Best German holiday movies for a cosy winter's day

Best German holiday movies for a cosy winter's day

Looking to practise your German over the holidays? Need something to get you into the festive spirit? Germany is well-known for celebrating Christmas to the max, but what is perhaps less well-known is the fantastic selection of German-language Christmas movies the country boasts. Here are some of the best German holiday movies to get you into the festive spirit! 

Alles ist Liebe 

A remake of a Dutch film of the same name, Alles ist Liebe is a romantic comedy which tells the story of 10 men and women from Frankfurt am Main. The protagonists struggle with relationship issues and the dilemmas of love in the run-up to the holidays, and end up embroiled in several days of pre-Christmas chaos. The film brings the message of Christmas love to the forefront of viewers’ minds, reminding us all that love really is everything. Think of it as Love Actually, only in German. 

Zwei Weihnachtsmänner

Zwei Weihnachtsmänner is a two-part TV comedy series about the adventures of two men desperately trying to find their way back to Berlin on Christmas Eve. Arrogant flight passengers, lost luggage, broken-down trains and a drug-dealing Santa Claus stand in their way. Will they ever make it home in time for Christmas?!

Das ewige Lied

This film plays fast and loose with historical accuracy to bring you the story of how the Christmas carol Silent Night came to be. It's about a priest who comes to a village that is divided by a bitter class struggle between the poor bargemen and their greedy employers. He creates the famous song to mend the village's wounds and restore Christmas spirit. Heartwarming stuff.  

Single Bells

This satirical Christmas comedy tells the story of Kati, a high-powered advertising executive who has been dating her boyfriend Jonas for over eight years. Normally, they spend the holiday season in Mauritius, but after an argument over Jonas' unwillingness to get married, Kati decides to spend Christmas with her family. As you can probably guess, things don't go entirely to plan... 

Obendrüber, da schneit es

This iconic tragic-comedy first came to German screens in 2012, gaining more than 6,8 million viewers for its first showing on TV. The movie follows the Christmas celebrations of an apartment building in Munich, whose residents unexpectedly meet up for a party on Christmas Eve after their pastor becomes injured.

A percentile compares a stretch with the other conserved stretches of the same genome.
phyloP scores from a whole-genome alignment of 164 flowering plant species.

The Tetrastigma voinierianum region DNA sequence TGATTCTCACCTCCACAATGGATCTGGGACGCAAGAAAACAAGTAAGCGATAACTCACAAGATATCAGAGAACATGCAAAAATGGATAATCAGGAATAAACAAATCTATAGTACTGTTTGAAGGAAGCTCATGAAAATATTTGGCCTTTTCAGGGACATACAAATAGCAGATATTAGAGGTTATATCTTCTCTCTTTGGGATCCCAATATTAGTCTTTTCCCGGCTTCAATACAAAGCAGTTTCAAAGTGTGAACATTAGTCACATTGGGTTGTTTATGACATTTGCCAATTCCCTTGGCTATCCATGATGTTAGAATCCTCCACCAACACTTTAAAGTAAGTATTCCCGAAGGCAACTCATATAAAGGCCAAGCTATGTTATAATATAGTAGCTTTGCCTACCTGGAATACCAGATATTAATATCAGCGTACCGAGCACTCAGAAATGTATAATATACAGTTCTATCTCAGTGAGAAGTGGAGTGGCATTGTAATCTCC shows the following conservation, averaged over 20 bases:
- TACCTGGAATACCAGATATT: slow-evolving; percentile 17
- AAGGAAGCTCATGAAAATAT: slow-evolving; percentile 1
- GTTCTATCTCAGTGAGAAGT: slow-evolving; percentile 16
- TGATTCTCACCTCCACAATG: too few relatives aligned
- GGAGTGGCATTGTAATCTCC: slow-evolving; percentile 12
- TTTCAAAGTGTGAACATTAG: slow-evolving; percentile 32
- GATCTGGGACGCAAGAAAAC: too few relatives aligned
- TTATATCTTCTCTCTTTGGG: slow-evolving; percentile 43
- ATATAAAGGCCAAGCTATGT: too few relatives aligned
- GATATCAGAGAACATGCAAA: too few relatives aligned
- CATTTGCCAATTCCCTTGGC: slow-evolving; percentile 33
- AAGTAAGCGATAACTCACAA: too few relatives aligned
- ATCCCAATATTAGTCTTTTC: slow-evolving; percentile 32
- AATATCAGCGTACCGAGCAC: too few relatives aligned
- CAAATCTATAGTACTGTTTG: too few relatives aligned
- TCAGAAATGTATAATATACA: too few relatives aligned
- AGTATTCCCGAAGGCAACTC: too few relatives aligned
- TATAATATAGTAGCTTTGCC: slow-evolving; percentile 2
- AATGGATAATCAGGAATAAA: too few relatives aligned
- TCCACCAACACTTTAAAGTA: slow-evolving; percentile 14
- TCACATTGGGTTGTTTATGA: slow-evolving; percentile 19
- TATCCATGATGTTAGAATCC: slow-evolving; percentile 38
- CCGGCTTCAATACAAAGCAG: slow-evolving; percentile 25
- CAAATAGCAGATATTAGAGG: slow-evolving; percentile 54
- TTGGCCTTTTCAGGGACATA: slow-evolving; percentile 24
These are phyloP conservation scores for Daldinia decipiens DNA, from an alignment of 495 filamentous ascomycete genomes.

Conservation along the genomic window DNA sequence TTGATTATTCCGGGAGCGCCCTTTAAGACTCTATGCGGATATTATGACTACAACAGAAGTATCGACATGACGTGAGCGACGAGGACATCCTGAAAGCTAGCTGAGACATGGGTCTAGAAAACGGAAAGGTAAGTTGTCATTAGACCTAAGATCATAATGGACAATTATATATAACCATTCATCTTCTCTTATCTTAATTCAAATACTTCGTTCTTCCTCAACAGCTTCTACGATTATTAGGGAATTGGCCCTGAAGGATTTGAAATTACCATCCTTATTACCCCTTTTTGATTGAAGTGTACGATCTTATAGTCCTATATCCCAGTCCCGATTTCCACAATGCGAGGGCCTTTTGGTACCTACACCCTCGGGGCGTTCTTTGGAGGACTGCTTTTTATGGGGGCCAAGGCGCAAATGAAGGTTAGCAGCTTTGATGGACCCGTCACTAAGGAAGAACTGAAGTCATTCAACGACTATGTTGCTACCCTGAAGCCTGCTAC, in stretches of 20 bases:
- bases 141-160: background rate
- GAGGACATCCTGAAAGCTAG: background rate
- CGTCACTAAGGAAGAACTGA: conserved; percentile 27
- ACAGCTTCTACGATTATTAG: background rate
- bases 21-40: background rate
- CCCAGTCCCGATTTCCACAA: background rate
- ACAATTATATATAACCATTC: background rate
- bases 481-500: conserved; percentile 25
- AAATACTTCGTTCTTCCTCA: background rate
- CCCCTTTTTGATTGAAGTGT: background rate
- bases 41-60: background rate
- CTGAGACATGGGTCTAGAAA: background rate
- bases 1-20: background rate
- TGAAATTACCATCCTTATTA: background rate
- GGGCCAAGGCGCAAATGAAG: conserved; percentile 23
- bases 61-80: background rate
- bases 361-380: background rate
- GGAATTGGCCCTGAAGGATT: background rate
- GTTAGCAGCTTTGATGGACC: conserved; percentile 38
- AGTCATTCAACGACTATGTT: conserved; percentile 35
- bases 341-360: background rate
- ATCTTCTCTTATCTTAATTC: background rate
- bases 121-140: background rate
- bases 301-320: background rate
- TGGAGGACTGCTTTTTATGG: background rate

Weihnachten bei Hoppenstedt

Though not strictly speaking a movie, Weihnachten bei Hoppenstedt is a classic German comedy from 1978, following Christmas at the Hoppenstedts’ home. A tale of typical Christmas chaos with the family, this show really does have it all: laughter, love and festivities - what Christmas is all about!

Meine schöne Bescherung

Meine schöne Bescherung tells the story of Sara and her three children, all from different fathers, living under the same roof together with her new partner and his son. Wanting to share the Christmas spirit, Sara invites her entire blended family of partners and exes, children and step-children, to enjoy Christmas together. What could possibly go wrong...?

Das fliegende Klassenzimmer 

This 1933 novel by Erich Kästner has been adapted for the big screen more than once, most recently in 2003. It tells the story of an orphan who starts at a new boarding school a few days before Christmas. When a fierce rivalry starts brewing between the pupils and those at a neighbouring school, a teacher tries to resolve the situation by having the naughty kids put on a play called The Flying Classroom. 

Joyeux Noël

Based on the true story, this French-English-German epic war drama film tells the story of the Christmas truce of December 1914 - when soldiers from different sides put down their weapons at Christmas, crossed trenches, and exchanged seasonal greetings, food, and even gifts. Depicting events through the eyes of French, Scottish and German soldiers, Joyeux Noël was nominated for the Best Foreign Language Film Oscar in 2006.

Drei Haselnüsse für Aschenbrödel

Let's end with a classic. Literally meaning Three Hazelnuts for Cinderella, this Czech-German film - a kind of Christmas version of the classic Cinderella story - was first released in 1973 and has since acquired the status of a cult classic. It is shown at least once on German TV every year and contains all the essential ingredients for a great Christmas film: a loveable heroine, a charming prince, medieval costumes, true love... and owls.

Emily Proctor


Emily Proctor

Emily grew up in the UK before moving abroad to study International Relations and Chinese. After this, she obtained a Master's degree in International Security and gained an interest in...

Read more



Leave a comment